by Laura on January 31, 2010

in Traditions

There is no missing the excitement that is building around the upcoming Super Bowl. The trash-talking between Indianapolis Colts and New Orleans Saints is unmistakable, and the over-analyzing from the sports casters continues to build momentum. But that’s the Super Bowl. This annual event is a tradition that is distinctly American, and one that so many of us look wouldn’t think of spending with our closest 50 or so friends.

I have to admit, there hasn’t been much time in our household to enjoy the football season, but I do remember that days while I was living in Miami when, every weekend we’d head to the Dolphin games, sit in our fabulous end zone seats, to cheer on the team with the hopes of them heading off to the big game. While we all dreamed for a repeat of the Dolphins 1972 perfect season, by the time the Super Bowl came around, we would put our loyalties to the Dolphins (and our disappointments of the season) aside, pick our sides, and converge on our friend Alan’s house and eat and drink our way through the game.

We’d have a full spread of traditional Super Bowl fare. An unending flow of beer, greasy nachos and chicken wings, store-bought yard-long submarine sandwiches, oodles of potato chips . . . you get the picture.

There are really two elements that make the Super Bowl party a success. The first is a good game, and the second is the food and drink. I’m not so sure the greasy fare of Super Bowl parties at Alan’s would sit well with me these days, so I got to thinking, if I was hosting a Super Bowl party, or attending one, what would I like to eat?


I got to searching, and everyone on the internet is offering up a few ideas from chili to healthy chicken wings. If you’re looking for traditional fare, or healthier twists on traditional Super Bowl munchies, you can find them at the click of a button.

I thought it would be fun to offer up some recipe suggestions that are representative of both New Orleans and Indianapolis – with a dollop of Miami. OK, you’re probably saying, Indianapolis? Do they really have a traditional food? Well, yes, and I’ve included two below. Thanks to Chronicle Books for providing the New Orleans-inspired recipes from the cookbook, Cooking Up a Storm: Recipes Lost and Found from The Times Picayune of New Orleans By Marcelle Bienvenu and Judy Walker.

Indianapolis Colts-inspired Recipes

Breaded Pork Tenderloin

Serves 4-6

•    3.4 – 1 lb. pork tenderloin

•    2 eggs

•    1.2 tsp salt

•    ¼ tsp dried rosemary, crushed

•    1 dash pepper

•    ¾ cup dried breadcrumbs

•    3 tbsp vegetable oil



1.  Cut pork tenderloins in ½-inch slices

2.  Pound to about ¼-inch thickness.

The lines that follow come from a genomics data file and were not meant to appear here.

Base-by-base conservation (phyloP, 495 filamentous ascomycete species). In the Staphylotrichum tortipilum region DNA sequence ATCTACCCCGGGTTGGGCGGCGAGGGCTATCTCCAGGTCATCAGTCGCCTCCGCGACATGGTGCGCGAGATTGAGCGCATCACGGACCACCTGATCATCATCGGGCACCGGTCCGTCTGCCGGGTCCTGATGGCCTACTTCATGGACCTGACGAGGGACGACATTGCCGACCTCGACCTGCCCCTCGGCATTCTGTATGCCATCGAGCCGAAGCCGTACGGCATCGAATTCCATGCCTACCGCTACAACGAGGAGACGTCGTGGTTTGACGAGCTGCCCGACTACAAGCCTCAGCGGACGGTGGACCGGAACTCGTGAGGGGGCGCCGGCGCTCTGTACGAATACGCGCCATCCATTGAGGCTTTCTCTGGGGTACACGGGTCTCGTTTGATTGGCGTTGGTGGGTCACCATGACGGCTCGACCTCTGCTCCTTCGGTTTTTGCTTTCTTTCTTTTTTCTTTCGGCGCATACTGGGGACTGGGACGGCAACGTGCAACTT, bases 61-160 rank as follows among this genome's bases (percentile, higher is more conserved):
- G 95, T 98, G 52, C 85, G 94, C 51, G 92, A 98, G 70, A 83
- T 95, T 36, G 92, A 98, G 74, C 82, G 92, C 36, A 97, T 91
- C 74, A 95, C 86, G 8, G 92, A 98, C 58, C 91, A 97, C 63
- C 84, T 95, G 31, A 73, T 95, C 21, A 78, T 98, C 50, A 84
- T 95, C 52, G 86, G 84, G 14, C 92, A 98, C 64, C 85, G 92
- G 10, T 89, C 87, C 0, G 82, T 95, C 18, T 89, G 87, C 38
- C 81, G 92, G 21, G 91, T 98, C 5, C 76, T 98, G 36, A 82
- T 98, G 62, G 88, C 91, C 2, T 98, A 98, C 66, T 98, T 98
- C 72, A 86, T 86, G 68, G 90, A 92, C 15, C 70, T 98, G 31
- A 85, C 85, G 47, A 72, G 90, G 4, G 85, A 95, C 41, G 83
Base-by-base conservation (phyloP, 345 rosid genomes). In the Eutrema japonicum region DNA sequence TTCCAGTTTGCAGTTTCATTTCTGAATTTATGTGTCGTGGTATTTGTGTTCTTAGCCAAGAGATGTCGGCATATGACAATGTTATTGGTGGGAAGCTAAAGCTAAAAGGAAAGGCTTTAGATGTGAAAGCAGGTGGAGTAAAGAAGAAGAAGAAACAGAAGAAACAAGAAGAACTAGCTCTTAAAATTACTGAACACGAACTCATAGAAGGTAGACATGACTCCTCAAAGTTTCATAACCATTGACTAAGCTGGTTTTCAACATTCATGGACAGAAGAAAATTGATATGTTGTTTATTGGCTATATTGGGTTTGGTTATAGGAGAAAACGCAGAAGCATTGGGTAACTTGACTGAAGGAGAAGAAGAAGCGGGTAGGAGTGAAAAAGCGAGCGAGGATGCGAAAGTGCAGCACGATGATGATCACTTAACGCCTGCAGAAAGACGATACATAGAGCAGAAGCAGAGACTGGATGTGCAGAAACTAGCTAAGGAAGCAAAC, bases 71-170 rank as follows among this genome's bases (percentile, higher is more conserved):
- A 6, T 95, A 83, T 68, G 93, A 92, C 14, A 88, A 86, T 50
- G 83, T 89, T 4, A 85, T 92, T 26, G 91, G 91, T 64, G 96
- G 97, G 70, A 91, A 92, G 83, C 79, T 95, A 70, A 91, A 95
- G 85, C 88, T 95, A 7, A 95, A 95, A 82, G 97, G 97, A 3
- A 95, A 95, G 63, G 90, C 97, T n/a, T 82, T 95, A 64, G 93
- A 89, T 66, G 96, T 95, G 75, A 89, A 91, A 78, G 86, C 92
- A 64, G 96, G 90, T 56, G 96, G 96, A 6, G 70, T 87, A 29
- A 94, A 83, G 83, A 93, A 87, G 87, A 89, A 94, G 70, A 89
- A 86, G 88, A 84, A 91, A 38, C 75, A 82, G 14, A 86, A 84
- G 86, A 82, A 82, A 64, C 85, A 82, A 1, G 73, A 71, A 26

3.  In a medium bowl, beat egg with 4 tsp. water, salt, rosemary and pepper.

4.  Place bread crumbs on waxed paper.

5.  Dip meat into egg mixture, coating each side, then dip in breadcrumbs. Coat each piece twice.

6.  Heat oil in frying pan or skillet, then fry each tenderloin until both sides are golden – about 5 minutes per side.

Adapted from Good Housekeeping recipe.

Ivy House Indiana Sugar Cream Pie


•    1 cup sugar

•    1/4 cup cornstarch, plus

•    2 tablespoons cornstarch

•    2 1/4 cups whole milk

•    1/2 cup unsalted butter, cut into pieces

•    1 pinch salt (big pinch)

•    1 teaspoon vanilla extract



1 (9 inch)  flaky pie crusts, baked and cooled


Fresh whipped cream


1.  In a saucepan, combine the sugar, cornstarch, milk, butter, and salt.

2.  Place pan over medium heat and cook, stirring or whisking continuously for 5-7 minutes or until the mixture starts to boil.

3.  Lower heat slightly and continue to cook, rapidly whisking for about 2 minutes.

4.  Remove pan from heat and stir in vanilla.

5.  Pour the filling into the cooled pie shell, smooth the top.

6.  Place the pie on a wire rack; let cool completely, then refrigerate at least 2 hours or overnight.

7.  Serve with a dollop of whipped cream.

Recipe found on


New Orleans Saints-inspired Recipes

Tailgate Muffuletta Sandwich

The muffuletta has been a favorite New Orleans sandwich since the early 1900s. It was created by Sicilians and named after the round loaf on which it is made. One muffuletta makes four generous servings, and is ideal for tailgating.

Makes 4 to 6 servings

Olive Salad

•    1 1/2 cups chopped pimiento-stuffed olives

•    1 cup chopped ripe olives

•    2 tbsp capers, drained

•    3 anchovies, drained and chopped

•    2/3 cup olive oil

•    1 1/2 tbsp fresh lemon juice

•    1/2 cup chopped parsley

•    2 garlic cloves, minced

•    1 tsp dried oregano leaves



•    1 round loaf Italian bread (8 to 10 inches in diameter)